Joel Harter is an ordained American Baptist minister with graduate degrees from Northwestern University (M.A., English Literature), Harvard Divinity School (M.T.S., Theology), and the University of Chicago (Ph.D., Religion and Literature). As Associate University Chaplain at Elon University, Joel supports the spiritual life of students and community members from diverse religious, spiritual, and secular traditions, and he seeks to foster greater collaboration and multifaith engagement across groups and identities. Joel administers Elon’s policies for all recognized student organizations and affiliated ministries within religious and spiritual life. In addition, he provides more focused support to Elon’s Christian communities, with special attention to developing more inclusive and progressive options for Christian students; he supports mindfulness opportunities on campus, including advising the Elon Yoga Club; and he co-advises the student team that organizes the annual Ripple Interfaith Conference. Joel is currently partnering with Imam Shane Atkinson, Elon’s Muslim Chaplain, on ways to engage students in interfaith exploration through mindfulness and contemplative spirituality with practices from diverse traditions. Joel co-teaches an intergroup dialogue course on race and racism with Dr. Rajesh Ghoshal in Sociology.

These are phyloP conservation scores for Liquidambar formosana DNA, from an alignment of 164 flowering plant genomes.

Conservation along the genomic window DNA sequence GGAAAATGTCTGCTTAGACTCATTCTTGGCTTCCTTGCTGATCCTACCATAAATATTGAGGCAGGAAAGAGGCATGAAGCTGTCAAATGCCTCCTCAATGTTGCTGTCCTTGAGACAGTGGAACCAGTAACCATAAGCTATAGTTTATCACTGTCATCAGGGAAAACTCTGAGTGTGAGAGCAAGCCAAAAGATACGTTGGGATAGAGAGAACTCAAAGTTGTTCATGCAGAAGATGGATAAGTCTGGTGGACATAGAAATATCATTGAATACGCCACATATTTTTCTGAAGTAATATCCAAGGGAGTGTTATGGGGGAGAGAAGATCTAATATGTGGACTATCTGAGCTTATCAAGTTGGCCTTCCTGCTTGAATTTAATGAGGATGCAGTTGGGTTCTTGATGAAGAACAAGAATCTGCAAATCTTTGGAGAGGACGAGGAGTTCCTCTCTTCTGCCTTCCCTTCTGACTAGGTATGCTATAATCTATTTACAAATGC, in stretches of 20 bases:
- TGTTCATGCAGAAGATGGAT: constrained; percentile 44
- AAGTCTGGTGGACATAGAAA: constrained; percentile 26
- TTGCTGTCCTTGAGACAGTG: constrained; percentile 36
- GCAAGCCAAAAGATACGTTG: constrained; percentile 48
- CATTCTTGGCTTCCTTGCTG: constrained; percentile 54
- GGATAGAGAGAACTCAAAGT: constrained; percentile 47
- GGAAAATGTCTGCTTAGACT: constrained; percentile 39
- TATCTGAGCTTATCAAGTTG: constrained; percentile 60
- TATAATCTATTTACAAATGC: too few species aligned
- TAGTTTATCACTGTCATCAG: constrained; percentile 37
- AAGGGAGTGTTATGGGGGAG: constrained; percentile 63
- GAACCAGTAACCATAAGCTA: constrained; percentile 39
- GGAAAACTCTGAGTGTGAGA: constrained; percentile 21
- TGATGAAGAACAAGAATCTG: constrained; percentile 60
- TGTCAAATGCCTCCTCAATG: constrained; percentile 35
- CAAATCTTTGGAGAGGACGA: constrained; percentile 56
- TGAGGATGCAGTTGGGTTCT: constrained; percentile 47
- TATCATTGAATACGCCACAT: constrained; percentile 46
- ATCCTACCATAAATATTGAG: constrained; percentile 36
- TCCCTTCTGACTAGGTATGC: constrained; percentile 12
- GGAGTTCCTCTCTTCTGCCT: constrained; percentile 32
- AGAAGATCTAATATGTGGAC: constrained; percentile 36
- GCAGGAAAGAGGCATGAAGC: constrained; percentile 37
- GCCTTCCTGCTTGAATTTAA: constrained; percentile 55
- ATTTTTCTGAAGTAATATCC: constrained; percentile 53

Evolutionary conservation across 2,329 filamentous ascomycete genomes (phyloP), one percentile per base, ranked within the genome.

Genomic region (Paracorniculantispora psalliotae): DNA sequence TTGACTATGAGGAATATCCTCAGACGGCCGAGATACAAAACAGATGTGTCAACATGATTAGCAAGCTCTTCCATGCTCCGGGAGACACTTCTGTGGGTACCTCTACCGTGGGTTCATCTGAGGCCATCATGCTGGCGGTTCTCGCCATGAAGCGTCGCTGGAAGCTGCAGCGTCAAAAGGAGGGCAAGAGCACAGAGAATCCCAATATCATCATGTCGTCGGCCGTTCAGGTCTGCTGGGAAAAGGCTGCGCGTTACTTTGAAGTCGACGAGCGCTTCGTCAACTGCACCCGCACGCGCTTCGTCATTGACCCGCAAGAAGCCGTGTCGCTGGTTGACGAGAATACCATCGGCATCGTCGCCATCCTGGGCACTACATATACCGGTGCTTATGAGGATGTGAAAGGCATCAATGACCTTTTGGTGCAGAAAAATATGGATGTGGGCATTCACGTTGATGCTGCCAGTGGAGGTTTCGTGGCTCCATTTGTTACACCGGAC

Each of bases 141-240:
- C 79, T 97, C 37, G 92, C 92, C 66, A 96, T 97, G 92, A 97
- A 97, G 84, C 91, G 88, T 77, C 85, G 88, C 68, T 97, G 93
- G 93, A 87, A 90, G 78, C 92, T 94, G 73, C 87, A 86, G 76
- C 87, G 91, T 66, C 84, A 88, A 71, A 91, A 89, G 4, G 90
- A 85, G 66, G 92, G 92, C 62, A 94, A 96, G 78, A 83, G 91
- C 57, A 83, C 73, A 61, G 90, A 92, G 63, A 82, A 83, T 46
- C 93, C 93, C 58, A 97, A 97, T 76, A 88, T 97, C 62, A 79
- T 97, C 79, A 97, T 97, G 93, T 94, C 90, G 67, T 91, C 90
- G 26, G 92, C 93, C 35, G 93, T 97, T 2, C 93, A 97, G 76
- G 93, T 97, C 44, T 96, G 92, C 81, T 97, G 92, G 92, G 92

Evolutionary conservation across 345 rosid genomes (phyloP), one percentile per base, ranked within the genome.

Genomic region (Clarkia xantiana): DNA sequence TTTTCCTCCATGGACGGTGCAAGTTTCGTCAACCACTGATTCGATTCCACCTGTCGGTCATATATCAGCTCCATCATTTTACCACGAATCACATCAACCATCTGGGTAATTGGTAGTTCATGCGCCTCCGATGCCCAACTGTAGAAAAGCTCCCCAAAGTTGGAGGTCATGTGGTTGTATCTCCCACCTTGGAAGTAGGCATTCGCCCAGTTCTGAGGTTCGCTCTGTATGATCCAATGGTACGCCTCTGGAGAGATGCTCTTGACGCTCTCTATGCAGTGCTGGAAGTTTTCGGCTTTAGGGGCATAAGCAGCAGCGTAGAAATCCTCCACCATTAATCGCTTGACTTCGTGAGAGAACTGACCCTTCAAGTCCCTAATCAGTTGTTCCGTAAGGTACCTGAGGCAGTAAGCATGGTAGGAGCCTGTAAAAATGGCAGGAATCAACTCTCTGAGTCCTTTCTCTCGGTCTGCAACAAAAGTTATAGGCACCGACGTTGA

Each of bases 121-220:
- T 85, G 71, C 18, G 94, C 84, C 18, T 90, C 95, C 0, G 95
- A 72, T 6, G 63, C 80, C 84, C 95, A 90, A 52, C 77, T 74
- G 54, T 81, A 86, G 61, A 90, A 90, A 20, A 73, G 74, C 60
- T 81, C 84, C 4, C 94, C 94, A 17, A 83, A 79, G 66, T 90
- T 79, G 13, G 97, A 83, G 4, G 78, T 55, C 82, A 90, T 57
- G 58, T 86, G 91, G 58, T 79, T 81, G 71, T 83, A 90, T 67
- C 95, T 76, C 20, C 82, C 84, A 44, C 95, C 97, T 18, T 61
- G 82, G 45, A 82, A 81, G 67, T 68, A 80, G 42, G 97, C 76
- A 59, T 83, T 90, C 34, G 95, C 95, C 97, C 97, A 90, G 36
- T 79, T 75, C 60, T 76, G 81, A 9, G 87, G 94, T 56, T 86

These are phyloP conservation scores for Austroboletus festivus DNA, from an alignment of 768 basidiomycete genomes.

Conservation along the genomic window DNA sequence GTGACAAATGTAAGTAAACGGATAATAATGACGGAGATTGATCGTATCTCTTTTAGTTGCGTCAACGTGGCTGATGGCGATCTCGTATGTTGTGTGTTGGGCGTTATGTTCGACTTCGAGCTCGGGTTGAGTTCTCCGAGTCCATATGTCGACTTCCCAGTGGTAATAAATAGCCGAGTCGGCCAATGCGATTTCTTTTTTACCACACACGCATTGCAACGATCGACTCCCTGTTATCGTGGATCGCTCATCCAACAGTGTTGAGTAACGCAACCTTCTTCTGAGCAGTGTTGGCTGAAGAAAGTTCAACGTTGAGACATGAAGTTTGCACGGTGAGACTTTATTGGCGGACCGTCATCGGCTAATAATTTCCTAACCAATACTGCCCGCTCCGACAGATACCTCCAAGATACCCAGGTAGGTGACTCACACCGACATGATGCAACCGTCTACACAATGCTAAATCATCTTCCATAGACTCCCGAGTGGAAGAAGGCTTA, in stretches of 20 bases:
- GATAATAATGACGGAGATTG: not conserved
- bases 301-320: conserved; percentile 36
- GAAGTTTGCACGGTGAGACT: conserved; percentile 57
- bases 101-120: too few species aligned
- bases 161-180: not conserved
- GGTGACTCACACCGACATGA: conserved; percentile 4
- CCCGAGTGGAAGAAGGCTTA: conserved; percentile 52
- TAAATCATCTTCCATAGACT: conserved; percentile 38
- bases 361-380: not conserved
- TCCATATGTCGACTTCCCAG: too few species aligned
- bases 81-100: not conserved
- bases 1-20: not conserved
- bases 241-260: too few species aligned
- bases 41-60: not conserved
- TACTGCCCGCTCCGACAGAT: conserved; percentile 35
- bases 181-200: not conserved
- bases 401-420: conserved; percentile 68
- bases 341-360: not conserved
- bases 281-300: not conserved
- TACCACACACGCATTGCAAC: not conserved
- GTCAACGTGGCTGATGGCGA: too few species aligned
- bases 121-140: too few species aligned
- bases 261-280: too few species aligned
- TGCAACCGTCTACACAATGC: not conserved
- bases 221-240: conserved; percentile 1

Stephanie King is the Assistant Director for Civic Engagement, Knowledge Community, and Social Justice Initiatives, formerly the Assistant Director for Knowledge Communities and Civic Learning and Democratic Engagement (CLDE) Initiatives at NASPA where she directs the NASPA LEAD Initiative and co-manages the Voter Friendly Campus program. She has worked in higher education since 2009 in the areas of student activities, orientation, residence life, and civic learning and democratic engagement. Stephanie earned her Master of Arts in Psychology at Chatham University and her B.S. in Biology from Walsh University. She has contributed to a few publications including Effective Strategies for Supporting Student Civic Engagement (May 2018).